Thursday, December 07, 2006


“Objection, your honor, relevance.” This is an oft-used objection heard often in courtrooms and in Hollywood. Today, the Texas Law travels to Houston to investigate the Relevance Objection.

Mr. Leonard Reed was convicted of aggravated assault and aggravated sexual assault and sentenced to 80 years in prison. He appealed, claiming, other things, that the trial court improperly overruled his relevancy objection to State proferred testimony.

Texas Rule of Evidence 401 defines relevant evidence as “evidence that has any tendency to make the existence of any fact of consequence to the determination of the action more probable or less probable that it would be without the evidence.” Rule 402 states that “all relevant evidence is admissible.”

Evidence need not, by itself, prove or disprove a fact all at once. Rather, as stated in Stewart v. State, 129 S.W.3d 93 (Tex. Crim. App. 2004), evidence is relevant if the “the evidence provides a small nudge toward proving or disproving some fact of consequence.”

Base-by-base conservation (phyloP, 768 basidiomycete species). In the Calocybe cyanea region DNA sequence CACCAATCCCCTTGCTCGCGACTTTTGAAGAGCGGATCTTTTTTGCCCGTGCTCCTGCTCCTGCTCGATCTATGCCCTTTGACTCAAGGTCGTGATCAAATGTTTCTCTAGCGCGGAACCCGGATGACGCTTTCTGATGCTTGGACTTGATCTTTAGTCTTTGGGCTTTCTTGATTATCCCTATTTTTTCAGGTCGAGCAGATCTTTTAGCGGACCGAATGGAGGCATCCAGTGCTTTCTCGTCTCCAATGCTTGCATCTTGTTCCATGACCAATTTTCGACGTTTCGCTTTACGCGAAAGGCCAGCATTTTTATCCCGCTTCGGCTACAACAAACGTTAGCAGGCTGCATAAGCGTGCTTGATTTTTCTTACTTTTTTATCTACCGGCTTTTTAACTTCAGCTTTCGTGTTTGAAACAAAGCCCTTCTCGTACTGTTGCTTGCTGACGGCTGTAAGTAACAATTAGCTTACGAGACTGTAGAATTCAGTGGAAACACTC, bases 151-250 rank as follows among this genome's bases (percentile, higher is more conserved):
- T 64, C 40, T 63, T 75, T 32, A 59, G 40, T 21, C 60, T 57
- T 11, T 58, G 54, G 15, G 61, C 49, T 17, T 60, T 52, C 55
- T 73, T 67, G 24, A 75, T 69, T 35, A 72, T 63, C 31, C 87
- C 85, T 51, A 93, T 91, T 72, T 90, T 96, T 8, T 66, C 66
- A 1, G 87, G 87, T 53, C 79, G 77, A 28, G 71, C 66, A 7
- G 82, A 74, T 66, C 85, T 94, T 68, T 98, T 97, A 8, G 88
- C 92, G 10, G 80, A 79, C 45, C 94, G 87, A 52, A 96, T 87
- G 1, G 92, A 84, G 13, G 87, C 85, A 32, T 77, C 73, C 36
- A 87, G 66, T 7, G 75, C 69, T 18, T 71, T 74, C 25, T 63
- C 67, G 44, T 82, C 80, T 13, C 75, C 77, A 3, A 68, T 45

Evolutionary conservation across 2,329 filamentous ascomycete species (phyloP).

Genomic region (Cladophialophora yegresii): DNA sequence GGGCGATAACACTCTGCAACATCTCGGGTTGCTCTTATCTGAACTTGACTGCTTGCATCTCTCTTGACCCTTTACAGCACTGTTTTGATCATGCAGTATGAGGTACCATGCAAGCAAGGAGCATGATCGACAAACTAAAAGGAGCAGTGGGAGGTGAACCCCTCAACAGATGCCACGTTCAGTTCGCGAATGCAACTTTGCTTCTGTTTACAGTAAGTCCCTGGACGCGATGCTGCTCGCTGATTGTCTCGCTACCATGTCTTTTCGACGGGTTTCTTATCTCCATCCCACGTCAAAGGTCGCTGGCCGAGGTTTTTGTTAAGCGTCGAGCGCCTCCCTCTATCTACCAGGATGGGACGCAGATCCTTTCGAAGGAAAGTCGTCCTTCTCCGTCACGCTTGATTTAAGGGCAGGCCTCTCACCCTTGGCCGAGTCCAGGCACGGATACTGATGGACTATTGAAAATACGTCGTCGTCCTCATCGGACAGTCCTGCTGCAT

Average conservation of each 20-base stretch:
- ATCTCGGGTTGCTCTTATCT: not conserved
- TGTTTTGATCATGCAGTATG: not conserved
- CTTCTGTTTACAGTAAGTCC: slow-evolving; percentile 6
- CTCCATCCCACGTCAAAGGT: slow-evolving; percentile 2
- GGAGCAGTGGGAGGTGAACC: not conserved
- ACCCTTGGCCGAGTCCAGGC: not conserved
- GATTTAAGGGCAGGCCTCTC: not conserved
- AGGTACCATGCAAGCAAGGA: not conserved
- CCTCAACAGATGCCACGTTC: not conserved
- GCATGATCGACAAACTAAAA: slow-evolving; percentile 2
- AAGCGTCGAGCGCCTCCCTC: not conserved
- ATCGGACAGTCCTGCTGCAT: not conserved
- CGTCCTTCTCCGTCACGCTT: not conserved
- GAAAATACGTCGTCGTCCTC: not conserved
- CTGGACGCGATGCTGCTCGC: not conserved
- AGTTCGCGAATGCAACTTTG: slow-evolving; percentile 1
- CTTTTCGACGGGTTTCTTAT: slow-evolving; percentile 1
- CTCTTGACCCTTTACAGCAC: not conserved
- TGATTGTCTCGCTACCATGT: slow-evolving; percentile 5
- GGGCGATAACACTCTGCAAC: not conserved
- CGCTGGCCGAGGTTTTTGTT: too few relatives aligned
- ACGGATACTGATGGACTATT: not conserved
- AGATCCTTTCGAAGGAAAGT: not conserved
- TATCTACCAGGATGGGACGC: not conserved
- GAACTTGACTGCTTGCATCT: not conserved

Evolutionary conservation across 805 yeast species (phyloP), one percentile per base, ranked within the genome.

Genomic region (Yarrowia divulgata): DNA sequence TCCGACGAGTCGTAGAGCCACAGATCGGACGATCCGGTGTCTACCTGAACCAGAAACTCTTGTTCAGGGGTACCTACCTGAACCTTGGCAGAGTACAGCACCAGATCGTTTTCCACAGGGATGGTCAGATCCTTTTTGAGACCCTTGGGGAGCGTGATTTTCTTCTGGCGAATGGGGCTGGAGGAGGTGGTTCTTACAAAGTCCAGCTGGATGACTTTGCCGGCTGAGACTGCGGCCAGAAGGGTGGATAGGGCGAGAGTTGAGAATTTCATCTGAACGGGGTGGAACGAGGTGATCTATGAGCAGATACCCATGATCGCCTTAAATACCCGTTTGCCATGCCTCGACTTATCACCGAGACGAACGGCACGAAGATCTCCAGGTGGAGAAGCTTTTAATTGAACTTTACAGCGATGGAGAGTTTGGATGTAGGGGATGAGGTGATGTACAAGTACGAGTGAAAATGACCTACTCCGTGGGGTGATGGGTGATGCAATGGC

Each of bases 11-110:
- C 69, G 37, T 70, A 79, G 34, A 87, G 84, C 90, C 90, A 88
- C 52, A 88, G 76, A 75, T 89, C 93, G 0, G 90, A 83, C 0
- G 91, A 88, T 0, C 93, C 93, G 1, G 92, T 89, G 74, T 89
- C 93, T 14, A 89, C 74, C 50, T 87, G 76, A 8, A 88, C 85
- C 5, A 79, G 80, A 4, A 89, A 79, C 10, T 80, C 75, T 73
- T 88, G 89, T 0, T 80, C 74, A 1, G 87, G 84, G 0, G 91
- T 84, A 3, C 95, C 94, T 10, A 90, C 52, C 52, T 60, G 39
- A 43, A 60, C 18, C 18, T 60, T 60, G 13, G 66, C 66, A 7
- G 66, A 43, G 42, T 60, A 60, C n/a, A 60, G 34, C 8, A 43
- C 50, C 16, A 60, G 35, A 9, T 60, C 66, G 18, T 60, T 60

In this case the evidence presented did not in itself prove a fact of consequence. However, it did provide facts which relevant to an issue of the trial. Thus, the evidence was admissible and the trial court properly overruled the hearsay objection. Conviction affirmed.

Leonard Reed, Jr. v. The State of Texas
On Appeal from the 179th District Court; Harris County, Texas


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